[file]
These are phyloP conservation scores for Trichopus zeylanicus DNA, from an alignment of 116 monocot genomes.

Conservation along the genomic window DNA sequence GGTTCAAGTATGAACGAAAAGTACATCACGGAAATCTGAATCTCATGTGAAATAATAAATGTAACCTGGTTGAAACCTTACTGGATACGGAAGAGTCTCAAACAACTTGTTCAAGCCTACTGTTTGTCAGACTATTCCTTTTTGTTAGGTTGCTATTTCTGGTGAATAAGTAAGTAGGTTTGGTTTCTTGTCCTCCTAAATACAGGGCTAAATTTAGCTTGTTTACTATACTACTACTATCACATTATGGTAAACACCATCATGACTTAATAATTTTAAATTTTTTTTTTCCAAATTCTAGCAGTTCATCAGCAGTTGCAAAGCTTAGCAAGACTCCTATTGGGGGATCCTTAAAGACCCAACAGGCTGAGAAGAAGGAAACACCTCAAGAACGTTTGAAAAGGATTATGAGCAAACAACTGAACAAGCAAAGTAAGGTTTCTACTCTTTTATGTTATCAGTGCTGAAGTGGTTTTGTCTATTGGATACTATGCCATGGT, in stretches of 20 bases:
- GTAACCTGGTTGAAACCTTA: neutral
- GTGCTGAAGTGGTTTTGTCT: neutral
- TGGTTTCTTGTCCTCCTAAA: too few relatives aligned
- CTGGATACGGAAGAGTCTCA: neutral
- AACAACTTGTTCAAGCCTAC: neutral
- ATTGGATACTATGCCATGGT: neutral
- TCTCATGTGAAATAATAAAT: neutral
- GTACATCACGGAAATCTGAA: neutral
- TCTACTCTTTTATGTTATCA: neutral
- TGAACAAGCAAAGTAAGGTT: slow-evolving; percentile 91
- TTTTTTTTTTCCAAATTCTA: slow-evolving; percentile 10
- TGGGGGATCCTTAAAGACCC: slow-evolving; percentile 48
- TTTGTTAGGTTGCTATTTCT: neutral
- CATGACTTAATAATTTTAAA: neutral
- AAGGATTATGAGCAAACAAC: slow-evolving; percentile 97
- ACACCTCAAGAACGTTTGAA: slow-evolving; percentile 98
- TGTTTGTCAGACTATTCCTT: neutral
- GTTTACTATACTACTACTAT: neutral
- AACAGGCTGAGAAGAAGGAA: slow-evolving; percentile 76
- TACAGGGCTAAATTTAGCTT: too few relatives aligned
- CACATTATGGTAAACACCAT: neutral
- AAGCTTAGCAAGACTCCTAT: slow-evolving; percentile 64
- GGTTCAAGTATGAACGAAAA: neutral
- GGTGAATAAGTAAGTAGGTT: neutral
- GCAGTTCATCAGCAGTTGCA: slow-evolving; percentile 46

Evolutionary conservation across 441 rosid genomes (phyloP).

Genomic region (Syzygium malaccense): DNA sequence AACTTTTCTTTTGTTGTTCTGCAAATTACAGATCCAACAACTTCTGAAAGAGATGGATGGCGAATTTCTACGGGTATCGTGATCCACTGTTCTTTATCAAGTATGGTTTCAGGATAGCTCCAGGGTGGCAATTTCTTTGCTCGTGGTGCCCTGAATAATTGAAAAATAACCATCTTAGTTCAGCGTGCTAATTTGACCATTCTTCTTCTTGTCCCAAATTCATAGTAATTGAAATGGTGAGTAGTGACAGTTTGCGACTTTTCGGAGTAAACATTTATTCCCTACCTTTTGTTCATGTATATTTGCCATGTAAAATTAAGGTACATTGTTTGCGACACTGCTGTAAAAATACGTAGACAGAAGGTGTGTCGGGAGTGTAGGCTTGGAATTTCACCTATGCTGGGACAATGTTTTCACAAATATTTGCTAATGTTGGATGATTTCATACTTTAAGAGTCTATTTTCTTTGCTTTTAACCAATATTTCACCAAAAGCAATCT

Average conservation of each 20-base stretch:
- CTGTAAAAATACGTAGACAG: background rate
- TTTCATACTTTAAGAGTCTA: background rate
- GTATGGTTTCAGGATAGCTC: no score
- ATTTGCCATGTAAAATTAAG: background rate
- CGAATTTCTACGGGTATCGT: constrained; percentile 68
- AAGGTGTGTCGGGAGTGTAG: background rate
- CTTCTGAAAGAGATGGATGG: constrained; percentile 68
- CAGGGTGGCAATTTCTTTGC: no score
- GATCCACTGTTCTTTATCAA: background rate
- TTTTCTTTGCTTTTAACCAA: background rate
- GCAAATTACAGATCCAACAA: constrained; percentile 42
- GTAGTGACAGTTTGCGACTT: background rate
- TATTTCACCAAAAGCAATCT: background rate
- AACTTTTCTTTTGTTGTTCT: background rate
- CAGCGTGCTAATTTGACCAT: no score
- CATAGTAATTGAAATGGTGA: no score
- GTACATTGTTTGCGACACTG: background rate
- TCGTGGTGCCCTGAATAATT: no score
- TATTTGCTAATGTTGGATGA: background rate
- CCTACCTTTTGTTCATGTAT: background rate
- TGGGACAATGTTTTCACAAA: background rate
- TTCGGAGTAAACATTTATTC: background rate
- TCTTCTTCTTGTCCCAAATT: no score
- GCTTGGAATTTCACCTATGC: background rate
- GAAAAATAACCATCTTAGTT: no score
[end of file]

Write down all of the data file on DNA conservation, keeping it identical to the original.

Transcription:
These are phyloP conservation scores for Trichopus zeylanicus DNA, from an alignment of 116 monocot genomes.

Conservation along the genomic window DNA sequence GGTTCAAGTATGAACGAAAAGTACATCACGGAAATCTGAATCTCATGTGAAATAATAAATGTAACCTGGTTGAAACCTTACTGGATACGGAAGAGTCTCAAACAACTTGTTCAAGCCTACTGTTTGTCAGACTATTCCTTTTTGTTAGGTTGCTATTTCTGGTGAATAAGTAAGTAGGTTTGGTTTCTTGTCCTCCTAAATACAGGGCTAAATTTAGCTTGTTTACTATACTACTACTATCACATTATGGTAAACACCATCATGACTTAATAATTTTAAATTTTTTTTTTCCAAATTCTAGCAGTTCATCAGCAGTTGCAAAGCTTAGCAAGACTCCTATTGGGGGATCCTTAAAGACCCAACAGGCTGAGAAGAAGGAAACACCTCAAGAACGTTTGAAAAGGATTATGAGCAAACAACTGAACAAGCAAAGTAAGGTTTCTACTCTTTTATGTTATCAGTGCTGAAGTGGTTTTGTCTATTGGATACTATGCCATGGT, in stretches of 20 bases:
- GTAACCTGGTTGAAACCTTA: neutral
- GTGCTGAAGTGGTTTTGTCT: neutral
- TGGTTTCTTGTCCTCCTAAA: too few relatives aligned
- CTGGATACGGAAGAGTCTCA: neutral
- AACAACTTGTTCAAGCCTAC: neutral
- ATTGGATACTATGCCATGGT: neutral
- TCTCATGTGAAATAATAAAT: neutral
- GTACATCACGGAAATCTGAA: neutral
- TCTACTCTTTTATGTTATCA: neutral
- TGAACAAGCAAAGTAAGGTT: slow-evolving; percentile 91
- TTTTTTTTTTCCAAATTCTA: slow-evolving; percentile 10
- TGGGGGATCCTTAAAGACCC: slow-evolving; percentile 48
- TTTGTTAGGTTGCTATTTCT: neutral
- CATGACTTAATAATTTTAAA: neutral
- AAGGATTATGAGCAAACAAC: slow-evolving; percentile 97
- ACACCTCAAGAACGTTTGAA: slow-evolving; percentile 98
- TGTTTGTCAGACTATTCCTT: neutral
- GTTTACTATACTACTACTAT: neutral
- AACAGGCTGAGAAGAAGGAA: slow-evolving; percentile 76
- TACAGGGCTAAATTTAGCTT: too few relatives aligned
- CACATTATGGTAAACACCAT: neutral
- AAGCTTAGCAAGACTCCTAT: slow-evolving; percentile 64
- GGTTCAAGTATGAACGAAAA: neutral
- GGTGAATAAGTAAGTAGGTT: neutral
- GCAGTTCATCAGCAGTTGCA: slow-evolving; percentile 46

Evolutionary conservation across 441 rosid genomes (phyloP).

Genomic region (Syzygium malaccense): DNA sequence AACTTTTCTTTTGTTGTTCTGCAAATTACAGATCCAACAACTTCTGAAAGAGATGGATGGCGAATTTCTACGGGTATCGTGATCCACTGTTCTTTATCAAGTATGGTTTCAGGATAGCTCCAGGGTGGCAATTTCTTTGCTCGTGGTGCCCTGAATAATTGAAAAATAACCATCTTAGTTCAGCGTGCTAATTTGACCATTCTTCTTCTTGTCCCAAATTCATAGTAATTGAAATGGTGAGTAGTGACAGTTTGCGACTTTTCGGAGTAAACATTTATTCCCTACCTTTTGTTCATGTATATTTGCCATGTAAAATTAAGGTACATTGTTTGCGACACTGCTGTAAAAATACGTAGACAGAAGGTGTGTCGGGAGTGTAGGCTTGGAATTTCACCTATGCTGGGACAATGTTTTCACAAATATTTGCTAATGTTGGATGATTTCATACTTTAAGAGTCTATTTTCTTTGCTTTTAACCAATATTTCACCAAAAGCAATCT

Average conservation of each 20-base stretch:
- CTGTAAAAATACGTAGACAG: background rate
- TTTCATACTTTAAGAGTCTA: background rate
- GTATGGTTTCAGGATAGCTC: no score
- ATTTGCCATGTAAAATTAAG: background rate
- CGAATTTCTACGGGTATCGT: constrained; percentile 68
- AAGGTGTGTCGGGAGTGTAG: background rate
- CTTCTGAAAGAGATGGATGG: constrained; percentile 68
- CAGGGTGGCAATTTCTTTGC: no score
- GATCCACTGTTCTTTATCAA: background rate
- TTTTCTTTGCTTTTAACCAA: background rate
- GCAAATTACAGATCCAACAA: constrained; percentile 42
- GTAGTGACAGTTTGCGACTT: background rate
- TATTTCACCAAAAGCAATCT: background rate
- AACTTTTCTTTTGTTGTTCT: background rate
- CAGCGTGCTAATTTGACCAT: no score
- CATAGTAATTGAAATGGTGA: no score
- GTACATTGTTTGCGACACTG: background rate
- TCGTGGTGCCCTGAATAATT: no score
- TATTTGCTAATGTTGGATGA: background rate
- CCTACCTTTTGTTCATGTAT: background rate
- TGGGACAATGTTTTCACAAA: background rate
- TTCGGAGTAAACATTTATTC: background rate
- TCTTCTTCTTGTCCCAAATT: no score
- GCTTGGAATTTCACCTATGC: background rate
- GAAAAATAACCATCTTAGTT: no score